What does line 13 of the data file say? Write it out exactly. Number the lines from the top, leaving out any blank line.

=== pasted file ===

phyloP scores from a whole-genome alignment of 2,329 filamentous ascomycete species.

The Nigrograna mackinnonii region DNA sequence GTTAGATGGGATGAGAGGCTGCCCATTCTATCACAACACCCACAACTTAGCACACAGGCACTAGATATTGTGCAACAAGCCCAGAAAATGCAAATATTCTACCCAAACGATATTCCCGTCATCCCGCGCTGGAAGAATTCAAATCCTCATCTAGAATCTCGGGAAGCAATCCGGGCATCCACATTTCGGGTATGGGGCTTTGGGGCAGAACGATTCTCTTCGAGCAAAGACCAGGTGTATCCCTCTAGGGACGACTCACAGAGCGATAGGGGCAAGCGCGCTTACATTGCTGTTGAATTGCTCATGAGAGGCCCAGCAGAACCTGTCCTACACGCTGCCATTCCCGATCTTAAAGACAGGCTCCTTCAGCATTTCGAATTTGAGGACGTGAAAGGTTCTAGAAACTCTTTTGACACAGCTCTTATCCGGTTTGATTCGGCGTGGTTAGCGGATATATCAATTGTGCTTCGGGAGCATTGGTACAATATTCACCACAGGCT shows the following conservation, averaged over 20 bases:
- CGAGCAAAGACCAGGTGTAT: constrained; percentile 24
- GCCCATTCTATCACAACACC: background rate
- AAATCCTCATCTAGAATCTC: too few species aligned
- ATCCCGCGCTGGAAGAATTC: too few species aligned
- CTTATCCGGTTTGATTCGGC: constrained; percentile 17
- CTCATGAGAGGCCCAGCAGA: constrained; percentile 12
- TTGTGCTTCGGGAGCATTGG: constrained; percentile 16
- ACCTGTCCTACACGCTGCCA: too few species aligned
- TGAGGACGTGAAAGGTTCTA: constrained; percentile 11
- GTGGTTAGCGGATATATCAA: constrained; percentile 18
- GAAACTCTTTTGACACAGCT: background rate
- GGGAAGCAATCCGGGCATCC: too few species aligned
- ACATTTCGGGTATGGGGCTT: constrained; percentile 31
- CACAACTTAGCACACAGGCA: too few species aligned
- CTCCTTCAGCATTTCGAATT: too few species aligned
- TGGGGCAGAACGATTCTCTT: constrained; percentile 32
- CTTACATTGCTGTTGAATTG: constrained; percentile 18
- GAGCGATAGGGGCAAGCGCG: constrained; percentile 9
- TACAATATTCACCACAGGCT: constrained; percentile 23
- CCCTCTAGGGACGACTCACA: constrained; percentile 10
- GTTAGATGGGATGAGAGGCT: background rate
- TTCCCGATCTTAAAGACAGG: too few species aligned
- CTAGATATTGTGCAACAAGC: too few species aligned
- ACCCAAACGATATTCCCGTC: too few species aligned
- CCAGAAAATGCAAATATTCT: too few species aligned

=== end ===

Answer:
- GAAACTCTTTTGACACAGCT: background rate